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KSTP/SurveyUSA: Franken, Dayton Have Single-Digit Leads

Updated: 06/13/2014 7:41 AM
Created: 06/12/2014 6:29 PM KSTP.com
By: Tom Hauser

Gov. Mark Dayton and Sen. Al Franken survived recounts when they won their first elections to the governor's office and U.S. Senate. According to our latest KSTP/SurveyUSA poll, they might have to sweat our close races again in 2014. Franken clings to a six-point lead over his closest Republican challenger Mike McFadden, 48 percent to 42 percent. The poll has a margin of sampling error of +/- 3.1 percent.

"This poll is a cannon burst into the Minnesota U.S. Senate race," says political science professor Larry Jacobs of the University of Minnesota Humphrey Institute.  Jacobs says if the race remains close it will attract millions in outside campaign money.  Franken has a larger lead over another potential challenger, state Representative Jim Abeler. Franken leads Abeler by nine points, 48 percent to 39 percent. "The fact that even Jim Abeler is only nine points behind Al Franken indicates there appears to be a solid base of opposition to Al Franken," says Jacobs.

Governor Dayton also faces a potentially close re-election bid.  He also leads his nearest competitor by just six points.  The GOP-endorsed candidate for governor, Jeff Johnson, trails Dayton 46% to 40%.  Dayton leads former House Speaker Kurt Zellers by seven points, 46 percent to 39 percent.  Former House Minority Leader Marty Seifert is eight points back (46 percent-38 percent) and businessman Scott Honour is ten points back (47 percent-37 percent).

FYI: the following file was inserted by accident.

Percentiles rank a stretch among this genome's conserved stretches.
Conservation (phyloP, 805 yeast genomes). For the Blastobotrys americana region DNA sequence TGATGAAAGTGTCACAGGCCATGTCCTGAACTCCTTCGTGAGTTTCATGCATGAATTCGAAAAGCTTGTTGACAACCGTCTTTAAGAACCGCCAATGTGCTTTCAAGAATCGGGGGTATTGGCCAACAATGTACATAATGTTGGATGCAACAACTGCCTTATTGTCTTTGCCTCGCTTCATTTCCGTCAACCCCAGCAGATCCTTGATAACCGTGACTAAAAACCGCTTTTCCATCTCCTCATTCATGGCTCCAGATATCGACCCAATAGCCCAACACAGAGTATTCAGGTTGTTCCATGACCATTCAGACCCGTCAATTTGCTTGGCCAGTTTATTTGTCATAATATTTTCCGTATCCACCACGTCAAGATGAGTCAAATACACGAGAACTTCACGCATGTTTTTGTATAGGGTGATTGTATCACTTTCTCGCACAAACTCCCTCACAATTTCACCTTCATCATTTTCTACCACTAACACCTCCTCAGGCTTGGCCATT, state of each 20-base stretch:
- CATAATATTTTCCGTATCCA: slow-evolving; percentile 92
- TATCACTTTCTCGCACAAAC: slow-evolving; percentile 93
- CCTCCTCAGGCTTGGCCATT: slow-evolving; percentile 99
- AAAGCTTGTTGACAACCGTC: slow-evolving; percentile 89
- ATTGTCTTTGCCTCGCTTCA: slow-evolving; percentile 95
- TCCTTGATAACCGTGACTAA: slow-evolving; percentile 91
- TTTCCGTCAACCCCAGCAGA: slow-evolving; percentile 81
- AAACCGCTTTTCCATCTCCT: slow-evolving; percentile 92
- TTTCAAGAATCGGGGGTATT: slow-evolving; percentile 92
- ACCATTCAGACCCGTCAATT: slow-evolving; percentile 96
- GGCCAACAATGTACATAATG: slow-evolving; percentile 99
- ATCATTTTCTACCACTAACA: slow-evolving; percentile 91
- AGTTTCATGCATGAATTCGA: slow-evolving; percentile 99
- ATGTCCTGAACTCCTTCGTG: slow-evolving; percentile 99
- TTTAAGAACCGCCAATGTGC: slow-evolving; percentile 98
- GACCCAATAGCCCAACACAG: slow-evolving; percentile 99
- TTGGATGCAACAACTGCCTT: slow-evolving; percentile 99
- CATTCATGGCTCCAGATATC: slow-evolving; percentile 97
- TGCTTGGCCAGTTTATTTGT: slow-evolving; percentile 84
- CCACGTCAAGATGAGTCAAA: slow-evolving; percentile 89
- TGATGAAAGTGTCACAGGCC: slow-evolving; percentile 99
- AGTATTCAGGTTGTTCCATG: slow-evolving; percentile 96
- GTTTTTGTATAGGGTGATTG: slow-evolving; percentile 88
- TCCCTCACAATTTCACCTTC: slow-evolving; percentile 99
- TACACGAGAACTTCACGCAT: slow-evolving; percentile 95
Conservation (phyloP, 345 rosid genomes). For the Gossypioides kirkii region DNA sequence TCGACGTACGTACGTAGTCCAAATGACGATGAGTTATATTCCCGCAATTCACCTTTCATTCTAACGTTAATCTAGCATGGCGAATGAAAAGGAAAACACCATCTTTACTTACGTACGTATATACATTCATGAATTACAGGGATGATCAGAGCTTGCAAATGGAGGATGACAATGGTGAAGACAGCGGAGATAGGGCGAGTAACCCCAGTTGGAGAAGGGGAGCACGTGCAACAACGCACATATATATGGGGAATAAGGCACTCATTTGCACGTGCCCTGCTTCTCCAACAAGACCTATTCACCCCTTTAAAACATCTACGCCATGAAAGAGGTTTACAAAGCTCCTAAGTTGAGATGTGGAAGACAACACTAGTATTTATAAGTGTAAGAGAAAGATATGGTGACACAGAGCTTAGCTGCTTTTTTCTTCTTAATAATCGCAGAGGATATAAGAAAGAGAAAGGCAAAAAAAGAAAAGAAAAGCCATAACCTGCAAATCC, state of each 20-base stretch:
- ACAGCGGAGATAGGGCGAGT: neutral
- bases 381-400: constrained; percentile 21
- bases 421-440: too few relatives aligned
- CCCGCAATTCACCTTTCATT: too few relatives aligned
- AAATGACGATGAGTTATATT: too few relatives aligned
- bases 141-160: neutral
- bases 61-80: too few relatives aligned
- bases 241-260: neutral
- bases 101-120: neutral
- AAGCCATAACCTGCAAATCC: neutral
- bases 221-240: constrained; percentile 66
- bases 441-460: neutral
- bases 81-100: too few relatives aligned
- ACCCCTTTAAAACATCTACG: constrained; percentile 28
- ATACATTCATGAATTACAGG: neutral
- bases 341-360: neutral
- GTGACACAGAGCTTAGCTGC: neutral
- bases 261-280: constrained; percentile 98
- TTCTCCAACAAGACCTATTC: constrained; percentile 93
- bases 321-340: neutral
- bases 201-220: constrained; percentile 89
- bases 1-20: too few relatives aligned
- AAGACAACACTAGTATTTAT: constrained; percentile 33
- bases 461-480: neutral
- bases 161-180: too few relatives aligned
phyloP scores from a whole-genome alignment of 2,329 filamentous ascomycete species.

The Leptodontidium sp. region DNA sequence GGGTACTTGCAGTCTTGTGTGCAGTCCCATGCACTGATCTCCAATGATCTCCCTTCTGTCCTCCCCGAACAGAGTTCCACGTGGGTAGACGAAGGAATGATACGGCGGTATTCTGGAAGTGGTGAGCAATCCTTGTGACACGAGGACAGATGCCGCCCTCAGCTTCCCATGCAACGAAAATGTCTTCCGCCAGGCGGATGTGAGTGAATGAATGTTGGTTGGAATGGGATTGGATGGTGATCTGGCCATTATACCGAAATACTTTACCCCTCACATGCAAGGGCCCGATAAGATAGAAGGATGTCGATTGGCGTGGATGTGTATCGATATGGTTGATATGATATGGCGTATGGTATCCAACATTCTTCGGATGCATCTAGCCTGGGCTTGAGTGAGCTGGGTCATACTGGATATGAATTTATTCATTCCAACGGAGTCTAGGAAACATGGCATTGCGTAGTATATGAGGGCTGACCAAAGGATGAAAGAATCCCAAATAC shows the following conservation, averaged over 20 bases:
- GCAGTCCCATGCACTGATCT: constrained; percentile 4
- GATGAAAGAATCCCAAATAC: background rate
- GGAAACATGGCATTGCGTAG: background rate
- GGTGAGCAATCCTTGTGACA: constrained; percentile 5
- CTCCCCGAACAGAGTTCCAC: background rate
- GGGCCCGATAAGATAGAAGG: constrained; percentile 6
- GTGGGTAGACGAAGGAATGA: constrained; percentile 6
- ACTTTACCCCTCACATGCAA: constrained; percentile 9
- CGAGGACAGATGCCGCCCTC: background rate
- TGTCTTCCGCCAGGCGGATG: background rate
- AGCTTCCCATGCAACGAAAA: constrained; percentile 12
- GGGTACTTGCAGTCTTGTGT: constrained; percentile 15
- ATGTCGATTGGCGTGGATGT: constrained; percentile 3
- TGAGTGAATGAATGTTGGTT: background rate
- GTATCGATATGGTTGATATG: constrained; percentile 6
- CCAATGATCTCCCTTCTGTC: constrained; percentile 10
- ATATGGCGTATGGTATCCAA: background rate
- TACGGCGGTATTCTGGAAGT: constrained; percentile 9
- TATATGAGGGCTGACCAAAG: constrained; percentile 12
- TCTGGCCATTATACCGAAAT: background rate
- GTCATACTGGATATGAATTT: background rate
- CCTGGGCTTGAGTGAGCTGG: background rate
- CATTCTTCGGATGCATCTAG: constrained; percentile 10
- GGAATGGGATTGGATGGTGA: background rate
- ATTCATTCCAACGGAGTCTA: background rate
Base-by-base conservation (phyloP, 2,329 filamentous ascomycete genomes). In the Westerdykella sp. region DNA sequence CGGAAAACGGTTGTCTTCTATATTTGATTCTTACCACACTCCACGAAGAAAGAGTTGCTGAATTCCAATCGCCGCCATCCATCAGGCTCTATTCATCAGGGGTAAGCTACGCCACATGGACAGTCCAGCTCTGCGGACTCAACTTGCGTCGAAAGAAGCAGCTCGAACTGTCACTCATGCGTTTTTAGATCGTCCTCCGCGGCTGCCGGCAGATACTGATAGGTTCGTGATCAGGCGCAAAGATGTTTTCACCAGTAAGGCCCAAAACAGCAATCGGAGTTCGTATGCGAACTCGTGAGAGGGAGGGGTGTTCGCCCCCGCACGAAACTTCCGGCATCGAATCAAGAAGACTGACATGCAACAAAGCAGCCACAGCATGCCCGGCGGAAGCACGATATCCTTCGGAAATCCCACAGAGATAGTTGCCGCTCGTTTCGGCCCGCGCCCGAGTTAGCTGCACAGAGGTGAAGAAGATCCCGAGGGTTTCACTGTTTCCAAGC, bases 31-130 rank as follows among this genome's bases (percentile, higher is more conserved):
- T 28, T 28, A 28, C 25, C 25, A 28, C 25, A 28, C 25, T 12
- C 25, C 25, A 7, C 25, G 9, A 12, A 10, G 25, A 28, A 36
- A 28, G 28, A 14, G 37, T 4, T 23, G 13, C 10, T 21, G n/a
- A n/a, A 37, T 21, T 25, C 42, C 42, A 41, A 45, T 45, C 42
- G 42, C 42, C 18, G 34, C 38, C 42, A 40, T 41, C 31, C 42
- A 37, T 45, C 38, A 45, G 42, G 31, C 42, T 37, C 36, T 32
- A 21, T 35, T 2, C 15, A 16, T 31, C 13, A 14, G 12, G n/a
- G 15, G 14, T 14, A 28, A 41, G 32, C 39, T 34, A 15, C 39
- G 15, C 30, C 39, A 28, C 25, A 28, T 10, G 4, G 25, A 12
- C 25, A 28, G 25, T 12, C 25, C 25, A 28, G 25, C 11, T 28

"These numbers suggest Mark Dayton is in a real fight for re-election," says Jacobs.  However, Jacobs points out all these numbers come before millions of dollars are spent on negative political TV ads that could shape the ultimate direction of both the Senate and governor's races.

SurveyUSA interviewed 2,200 Minnesota adults between June 5 and June 9. Of the adults, 2,032 were registered to vote. Of the registered, 1,017 were determined by SurveyUSA to be likely to vote in the November general election, while 404 were determined to be likely to vote in the August primary election. 

Minnesota has an "open" primary system, meaning anyone can vote in them. So the "likely" primary voters included 56 percent Republicans, 27 percent independents and 15 percent Democrats. The polling included a mix of home phone, cellphone and tablet respondents.


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